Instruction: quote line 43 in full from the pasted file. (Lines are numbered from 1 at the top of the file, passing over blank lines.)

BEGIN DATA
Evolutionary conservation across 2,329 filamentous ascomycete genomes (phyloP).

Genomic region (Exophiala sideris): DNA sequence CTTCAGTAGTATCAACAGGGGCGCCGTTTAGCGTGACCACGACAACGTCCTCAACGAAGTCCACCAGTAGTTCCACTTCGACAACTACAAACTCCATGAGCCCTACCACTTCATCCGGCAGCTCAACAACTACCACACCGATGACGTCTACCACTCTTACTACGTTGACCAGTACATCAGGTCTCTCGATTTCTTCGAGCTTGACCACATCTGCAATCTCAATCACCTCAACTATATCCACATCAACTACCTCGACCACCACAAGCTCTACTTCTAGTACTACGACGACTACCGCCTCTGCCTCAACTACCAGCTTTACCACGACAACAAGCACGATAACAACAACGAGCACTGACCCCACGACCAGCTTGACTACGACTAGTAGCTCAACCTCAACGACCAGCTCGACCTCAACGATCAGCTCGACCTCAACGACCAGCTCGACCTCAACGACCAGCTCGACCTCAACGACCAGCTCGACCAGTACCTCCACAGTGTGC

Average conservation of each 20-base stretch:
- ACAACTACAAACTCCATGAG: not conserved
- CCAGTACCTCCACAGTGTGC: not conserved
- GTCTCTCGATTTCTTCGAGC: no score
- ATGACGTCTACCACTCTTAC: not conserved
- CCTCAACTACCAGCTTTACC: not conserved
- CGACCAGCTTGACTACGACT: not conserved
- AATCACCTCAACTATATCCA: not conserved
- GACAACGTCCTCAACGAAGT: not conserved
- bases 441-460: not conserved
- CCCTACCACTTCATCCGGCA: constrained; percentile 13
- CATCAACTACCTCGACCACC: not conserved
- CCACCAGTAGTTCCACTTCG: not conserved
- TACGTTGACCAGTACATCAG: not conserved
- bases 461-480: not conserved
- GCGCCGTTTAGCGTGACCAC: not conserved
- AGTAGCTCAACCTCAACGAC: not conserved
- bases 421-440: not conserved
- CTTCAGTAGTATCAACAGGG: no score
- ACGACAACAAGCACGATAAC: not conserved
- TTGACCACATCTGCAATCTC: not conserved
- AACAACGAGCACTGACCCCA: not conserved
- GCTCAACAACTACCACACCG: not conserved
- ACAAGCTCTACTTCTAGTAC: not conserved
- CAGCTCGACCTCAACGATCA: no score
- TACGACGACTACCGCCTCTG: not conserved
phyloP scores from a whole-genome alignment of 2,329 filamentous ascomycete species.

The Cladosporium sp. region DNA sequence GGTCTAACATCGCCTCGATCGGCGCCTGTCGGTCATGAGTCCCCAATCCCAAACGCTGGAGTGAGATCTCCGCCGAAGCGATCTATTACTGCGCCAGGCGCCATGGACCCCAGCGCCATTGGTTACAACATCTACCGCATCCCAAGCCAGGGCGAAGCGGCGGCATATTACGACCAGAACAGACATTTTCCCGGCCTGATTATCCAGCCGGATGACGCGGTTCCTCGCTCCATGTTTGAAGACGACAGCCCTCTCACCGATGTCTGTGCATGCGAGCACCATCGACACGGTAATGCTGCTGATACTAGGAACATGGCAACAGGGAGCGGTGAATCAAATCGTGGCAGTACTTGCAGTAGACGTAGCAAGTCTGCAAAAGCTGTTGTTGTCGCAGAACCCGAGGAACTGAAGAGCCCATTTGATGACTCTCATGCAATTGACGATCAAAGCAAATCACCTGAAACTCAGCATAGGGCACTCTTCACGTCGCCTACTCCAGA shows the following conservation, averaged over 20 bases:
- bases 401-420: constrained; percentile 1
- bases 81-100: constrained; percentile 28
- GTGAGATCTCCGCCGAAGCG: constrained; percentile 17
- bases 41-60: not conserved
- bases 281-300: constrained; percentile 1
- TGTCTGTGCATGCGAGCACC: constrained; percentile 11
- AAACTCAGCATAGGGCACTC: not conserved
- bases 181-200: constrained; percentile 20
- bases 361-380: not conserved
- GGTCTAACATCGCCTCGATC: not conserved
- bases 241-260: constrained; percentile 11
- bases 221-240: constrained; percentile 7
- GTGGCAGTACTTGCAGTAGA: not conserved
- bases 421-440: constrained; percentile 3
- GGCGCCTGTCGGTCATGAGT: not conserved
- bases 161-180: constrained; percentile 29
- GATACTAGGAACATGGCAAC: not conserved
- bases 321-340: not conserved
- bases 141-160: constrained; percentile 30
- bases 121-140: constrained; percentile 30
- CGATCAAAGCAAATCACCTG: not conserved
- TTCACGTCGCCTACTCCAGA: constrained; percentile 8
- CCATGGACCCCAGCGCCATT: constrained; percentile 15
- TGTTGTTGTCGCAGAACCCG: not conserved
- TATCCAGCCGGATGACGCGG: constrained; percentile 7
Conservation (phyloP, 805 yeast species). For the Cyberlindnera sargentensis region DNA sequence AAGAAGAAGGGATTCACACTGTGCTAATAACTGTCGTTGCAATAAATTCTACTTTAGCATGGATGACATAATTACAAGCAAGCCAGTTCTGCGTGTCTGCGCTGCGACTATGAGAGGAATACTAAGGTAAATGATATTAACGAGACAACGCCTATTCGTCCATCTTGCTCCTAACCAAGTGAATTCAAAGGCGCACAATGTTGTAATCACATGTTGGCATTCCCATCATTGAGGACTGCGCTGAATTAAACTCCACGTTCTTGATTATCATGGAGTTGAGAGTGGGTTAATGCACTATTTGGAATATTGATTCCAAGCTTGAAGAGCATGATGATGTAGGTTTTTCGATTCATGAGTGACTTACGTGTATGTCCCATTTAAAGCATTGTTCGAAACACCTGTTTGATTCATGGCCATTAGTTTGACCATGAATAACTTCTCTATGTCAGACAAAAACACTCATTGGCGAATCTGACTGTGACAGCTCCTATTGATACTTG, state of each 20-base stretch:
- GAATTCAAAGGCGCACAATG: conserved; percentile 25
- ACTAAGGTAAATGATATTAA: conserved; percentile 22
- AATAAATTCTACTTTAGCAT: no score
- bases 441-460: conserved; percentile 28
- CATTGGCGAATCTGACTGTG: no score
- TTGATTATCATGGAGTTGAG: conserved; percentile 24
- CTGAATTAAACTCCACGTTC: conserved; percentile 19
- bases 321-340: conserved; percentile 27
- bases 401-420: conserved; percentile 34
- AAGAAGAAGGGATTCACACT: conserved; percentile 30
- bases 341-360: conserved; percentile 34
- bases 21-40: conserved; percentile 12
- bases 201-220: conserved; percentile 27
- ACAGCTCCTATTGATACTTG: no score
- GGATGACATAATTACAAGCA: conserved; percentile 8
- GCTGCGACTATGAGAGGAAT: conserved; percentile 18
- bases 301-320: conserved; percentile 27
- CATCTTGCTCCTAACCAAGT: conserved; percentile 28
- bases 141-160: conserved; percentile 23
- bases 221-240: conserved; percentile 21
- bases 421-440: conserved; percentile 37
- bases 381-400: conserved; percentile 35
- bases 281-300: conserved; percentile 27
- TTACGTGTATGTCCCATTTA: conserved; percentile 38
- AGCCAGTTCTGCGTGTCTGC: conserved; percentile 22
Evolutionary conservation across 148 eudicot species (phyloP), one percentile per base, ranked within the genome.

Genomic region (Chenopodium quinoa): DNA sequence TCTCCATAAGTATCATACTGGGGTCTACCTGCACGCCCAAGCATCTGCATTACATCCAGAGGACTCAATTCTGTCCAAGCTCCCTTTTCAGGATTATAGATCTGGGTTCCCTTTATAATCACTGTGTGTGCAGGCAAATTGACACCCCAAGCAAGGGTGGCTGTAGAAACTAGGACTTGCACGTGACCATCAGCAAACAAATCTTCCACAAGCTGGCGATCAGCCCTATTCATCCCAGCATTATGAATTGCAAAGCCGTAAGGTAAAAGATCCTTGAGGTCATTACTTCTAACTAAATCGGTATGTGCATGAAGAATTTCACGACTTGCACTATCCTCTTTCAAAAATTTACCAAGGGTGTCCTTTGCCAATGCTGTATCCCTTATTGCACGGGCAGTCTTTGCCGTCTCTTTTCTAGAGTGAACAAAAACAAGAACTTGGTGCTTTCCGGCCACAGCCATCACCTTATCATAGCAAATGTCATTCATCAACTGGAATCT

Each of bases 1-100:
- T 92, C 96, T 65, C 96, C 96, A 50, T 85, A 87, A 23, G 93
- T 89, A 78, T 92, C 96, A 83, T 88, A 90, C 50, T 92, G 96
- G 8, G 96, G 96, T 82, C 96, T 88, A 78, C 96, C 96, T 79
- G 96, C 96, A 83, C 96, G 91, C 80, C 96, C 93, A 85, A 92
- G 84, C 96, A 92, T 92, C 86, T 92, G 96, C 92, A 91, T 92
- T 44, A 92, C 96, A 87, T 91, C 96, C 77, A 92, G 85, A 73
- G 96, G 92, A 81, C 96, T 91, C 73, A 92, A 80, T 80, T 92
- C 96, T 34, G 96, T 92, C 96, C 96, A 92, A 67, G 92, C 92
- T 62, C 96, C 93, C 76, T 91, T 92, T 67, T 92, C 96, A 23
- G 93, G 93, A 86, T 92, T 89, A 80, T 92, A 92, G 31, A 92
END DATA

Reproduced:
- GTGGCAGTACTTGCAGTAGA: not conserved